• A substantive claim which assessee considers to be more beneficial, must be allowed to be made until the conclusion of assessment and the time within which any form which enables the claim should be filed, is only directory.

Verdict of the Apex Court:

The Honourable Supreme Court disregarded arguments of the assessee and decided appeal in favour of the Revenue on the following counts:

  • The exemption provisions are to be complied with strictly and literally and the same cannot be construed as procedural requirement.
  • Filing a revised return under Section 139(5) and taking a contrary stand and/or claiming the exemption, which was specifically not claimed earlier while filing the original return of income is not permissible.
  • For claiming the benefit under Section 10B (8), the twin conditions of furnishing the declaration to the AO in writing and that the same must be furnished before the due date of filing the return of income under sub-section (1) of section 139 are required to be fulfilled ie both the conditions are mandatory in nature.
  • High Court has committed a grave error in observing and holding that the requirement of furnishing a declaration under Section 10B (8) is mandatory, but the time limit within which the declaration is to be filed is not mandatory but is directory. The same is erroneous and contrary to the unambiguous language contained in Section 10B (8).

Key Takeaways and Observations:

  • This ruling can be a trigger warning for revised returns. According to this judgment, revise return u/s 139(5) can be filed only when there is an error or wrong statement and not to withdraw the claim just as an afterthought.
  • Under the Income Tax Act, in order to claim relief/ exemption/ deduction, certain prescribed forms are needed to be filed that to before filing Return of Income u/s 139(1).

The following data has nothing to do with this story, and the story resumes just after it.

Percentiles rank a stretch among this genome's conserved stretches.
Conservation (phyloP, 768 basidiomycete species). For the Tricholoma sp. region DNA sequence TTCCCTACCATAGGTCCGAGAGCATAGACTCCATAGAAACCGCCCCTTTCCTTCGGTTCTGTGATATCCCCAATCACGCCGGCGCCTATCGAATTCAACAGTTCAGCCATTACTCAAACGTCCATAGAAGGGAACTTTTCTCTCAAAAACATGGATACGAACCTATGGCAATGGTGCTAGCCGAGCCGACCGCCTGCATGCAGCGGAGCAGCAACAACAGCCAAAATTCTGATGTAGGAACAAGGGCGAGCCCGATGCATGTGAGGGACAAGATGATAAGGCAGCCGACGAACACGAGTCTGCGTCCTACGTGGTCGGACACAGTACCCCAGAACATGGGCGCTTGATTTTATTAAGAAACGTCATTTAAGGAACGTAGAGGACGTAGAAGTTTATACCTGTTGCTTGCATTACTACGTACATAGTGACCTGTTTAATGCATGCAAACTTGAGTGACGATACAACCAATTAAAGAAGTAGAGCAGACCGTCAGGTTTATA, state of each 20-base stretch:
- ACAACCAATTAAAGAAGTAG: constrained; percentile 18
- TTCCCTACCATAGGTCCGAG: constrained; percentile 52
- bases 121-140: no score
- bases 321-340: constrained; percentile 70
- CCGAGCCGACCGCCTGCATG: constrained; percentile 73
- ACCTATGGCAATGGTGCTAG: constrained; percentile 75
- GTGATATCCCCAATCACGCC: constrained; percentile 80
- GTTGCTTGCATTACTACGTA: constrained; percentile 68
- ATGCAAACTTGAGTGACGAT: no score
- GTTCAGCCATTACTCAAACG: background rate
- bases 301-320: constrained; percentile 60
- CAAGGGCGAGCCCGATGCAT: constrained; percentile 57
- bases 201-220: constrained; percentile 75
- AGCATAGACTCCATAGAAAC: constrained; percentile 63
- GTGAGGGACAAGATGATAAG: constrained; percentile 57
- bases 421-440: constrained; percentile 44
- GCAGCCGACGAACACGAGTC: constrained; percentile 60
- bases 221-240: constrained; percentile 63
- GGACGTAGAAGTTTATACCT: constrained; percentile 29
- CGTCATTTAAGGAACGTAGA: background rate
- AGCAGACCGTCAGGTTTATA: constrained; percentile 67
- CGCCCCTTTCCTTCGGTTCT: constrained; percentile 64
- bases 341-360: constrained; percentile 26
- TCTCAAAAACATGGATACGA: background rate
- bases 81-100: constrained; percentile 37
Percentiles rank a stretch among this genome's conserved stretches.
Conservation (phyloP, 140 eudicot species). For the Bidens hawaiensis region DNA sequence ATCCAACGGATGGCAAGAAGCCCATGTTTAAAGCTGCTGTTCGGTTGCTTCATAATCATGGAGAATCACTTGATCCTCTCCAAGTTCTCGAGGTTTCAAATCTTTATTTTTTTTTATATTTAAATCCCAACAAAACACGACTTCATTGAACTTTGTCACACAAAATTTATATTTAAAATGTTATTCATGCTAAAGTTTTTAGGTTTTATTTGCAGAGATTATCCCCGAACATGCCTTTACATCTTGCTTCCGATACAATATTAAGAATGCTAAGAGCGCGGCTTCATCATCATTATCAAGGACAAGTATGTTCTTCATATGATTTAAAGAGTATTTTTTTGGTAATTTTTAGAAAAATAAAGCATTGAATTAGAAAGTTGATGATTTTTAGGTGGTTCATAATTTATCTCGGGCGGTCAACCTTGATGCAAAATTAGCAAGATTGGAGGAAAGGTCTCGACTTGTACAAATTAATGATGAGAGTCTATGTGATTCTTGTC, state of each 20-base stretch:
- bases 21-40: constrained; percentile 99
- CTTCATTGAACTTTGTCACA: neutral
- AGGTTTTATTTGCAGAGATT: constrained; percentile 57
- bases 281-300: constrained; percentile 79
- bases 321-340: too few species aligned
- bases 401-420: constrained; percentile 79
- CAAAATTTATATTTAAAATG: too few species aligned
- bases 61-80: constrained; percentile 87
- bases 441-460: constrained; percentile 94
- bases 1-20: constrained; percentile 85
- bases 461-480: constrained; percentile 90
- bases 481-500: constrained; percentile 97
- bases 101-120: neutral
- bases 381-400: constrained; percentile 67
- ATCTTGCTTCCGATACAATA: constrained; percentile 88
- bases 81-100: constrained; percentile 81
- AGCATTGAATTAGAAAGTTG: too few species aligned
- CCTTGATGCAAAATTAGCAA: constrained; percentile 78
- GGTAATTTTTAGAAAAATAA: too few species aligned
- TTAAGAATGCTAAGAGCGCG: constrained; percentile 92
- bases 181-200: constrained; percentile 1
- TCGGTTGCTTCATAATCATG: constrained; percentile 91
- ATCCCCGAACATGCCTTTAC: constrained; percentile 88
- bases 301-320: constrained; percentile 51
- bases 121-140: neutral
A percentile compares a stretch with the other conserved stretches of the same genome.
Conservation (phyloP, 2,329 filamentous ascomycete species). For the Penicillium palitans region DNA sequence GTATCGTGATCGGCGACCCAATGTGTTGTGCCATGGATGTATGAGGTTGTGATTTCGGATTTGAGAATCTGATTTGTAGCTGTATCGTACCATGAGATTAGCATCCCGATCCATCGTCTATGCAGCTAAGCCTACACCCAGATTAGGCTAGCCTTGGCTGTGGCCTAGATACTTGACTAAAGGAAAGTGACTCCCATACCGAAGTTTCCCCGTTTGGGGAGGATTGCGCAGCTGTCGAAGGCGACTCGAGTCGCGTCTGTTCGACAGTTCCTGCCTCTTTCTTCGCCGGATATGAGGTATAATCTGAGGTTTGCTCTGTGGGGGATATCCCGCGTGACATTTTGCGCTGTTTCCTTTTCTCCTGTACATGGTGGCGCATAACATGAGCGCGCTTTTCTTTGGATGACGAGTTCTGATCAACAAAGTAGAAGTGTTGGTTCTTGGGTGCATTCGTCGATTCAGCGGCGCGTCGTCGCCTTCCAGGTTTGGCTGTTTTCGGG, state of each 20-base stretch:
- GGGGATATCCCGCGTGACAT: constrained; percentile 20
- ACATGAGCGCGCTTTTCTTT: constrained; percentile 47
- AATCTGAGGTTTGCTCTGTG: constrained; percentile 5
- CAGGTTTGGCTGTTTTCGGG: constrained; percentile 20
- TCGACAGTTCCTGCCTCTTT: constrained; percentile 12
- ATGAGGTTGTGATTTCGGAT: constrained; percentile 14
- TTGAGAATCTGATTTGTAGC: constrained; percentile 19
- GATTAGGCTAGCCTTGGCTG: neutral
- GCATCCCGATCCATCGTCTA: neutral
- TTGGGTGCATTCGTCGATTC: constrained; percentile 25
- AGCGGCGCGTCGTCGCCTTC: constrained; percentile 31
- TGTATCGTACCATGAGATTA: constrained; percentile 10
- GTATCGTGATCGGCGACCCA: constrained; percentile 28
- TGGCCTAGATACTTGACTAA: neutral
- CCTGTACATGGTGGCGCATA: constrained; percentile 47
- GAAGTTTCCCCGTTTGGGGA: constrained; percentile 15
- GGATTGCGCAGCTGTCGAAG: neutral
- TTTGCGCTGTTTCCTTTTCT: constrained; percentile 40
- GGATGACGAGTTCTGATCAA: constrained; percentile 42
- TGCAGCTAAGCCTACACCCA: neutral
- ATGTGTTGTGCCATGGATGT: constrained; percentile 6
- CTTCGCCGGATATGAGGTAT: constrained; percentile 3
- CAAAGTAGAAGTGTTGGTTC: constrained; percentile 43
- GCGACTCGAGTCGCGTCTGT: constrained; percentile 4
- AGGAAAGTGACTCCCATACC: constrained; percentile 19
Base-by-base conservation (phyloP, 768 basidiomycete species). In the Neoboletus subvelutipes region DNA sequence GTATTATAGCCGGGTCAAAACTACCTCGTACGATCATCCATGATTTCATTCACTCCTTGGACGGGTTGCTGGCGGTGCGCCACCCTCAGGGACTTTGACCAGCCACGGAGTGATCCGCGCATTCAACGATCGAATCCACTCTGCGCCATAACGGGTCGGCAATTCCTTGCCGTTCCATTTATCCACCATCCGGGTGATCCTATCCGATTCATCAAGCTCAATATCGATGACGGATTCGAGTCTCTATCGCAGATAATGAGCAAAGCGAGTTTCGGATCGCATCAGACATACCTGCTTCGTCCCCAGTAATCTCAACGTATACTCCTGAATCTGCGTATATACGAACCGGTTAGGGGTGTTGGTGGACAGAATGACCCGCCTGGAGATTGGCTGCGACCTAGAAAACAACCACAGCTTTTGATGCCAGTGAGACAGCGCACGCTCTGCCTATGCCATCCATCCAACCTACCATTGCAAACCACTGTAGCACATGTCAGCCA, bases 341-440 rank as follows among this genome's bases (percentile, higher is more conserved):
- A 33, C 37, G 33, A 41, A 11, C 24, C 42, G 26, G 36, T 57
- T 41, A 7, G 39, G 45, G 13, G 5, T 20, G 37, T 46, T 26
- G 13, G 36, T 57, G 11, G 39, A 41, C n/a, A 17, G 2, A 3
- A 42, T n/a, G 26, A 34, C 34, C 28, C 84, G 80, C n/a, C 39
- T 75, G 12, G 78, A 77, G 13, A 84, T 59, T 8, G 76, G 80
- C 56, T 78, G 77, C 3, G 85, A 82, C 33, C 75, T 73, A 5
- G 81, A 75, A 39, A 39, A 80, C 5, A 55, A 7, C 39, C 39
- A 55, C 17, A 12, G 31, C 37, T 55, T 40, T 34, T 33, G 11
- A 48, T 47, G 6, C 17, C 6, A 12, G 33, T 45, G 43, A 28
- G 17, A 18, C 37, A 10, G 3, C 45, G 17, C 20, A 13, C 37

• However, there were instances where taxpayers overlooked filing of such forms before filing return u/s 139(1).
  • In such cases, High Courts and Tribunals used to take lenient view and allow such claim based on assessee’s argument of procedural lapse.
  • In this particular case, the prescribed form was related to claim of exemption and accordingly the Apex Court was of the view that; Chapter III and Chapter VI-A are distinct provisions where former is related to exemptions and later is for deductions. Both can not be compared as exemption provisions are to read and interpreted strictly.
  • It would be tale of time ,  whether  the  impact of this judgment would remain limited to the Chapter III or  whether relief which is not in form of exemption but deduction, would also get covered as a part of strict interpretation.
  • The only sensible step to avoid litigation is to comply with prescribe procedures within time frame, especially when taxpayer wants to claim any kind of exemption/ deduction/relief.

Concluding Remarks:

When it comes to interpretation of the exemption provisions, the Apex Court has always adopted strict approach and rule of literal interpretation. In this particular case, assessee’s subsequent withdrawal of the claim appears as an afterthought and court has rightly rejected the same.

However, this ruling would also adversely affect to those cases wherein return needs to be revised due to actual error or omission or genuine delay in furnishing prescribed form before filing Return of Income u/s 139(1). In those cases, litigation will become inevitable.


Published on:2022-09-10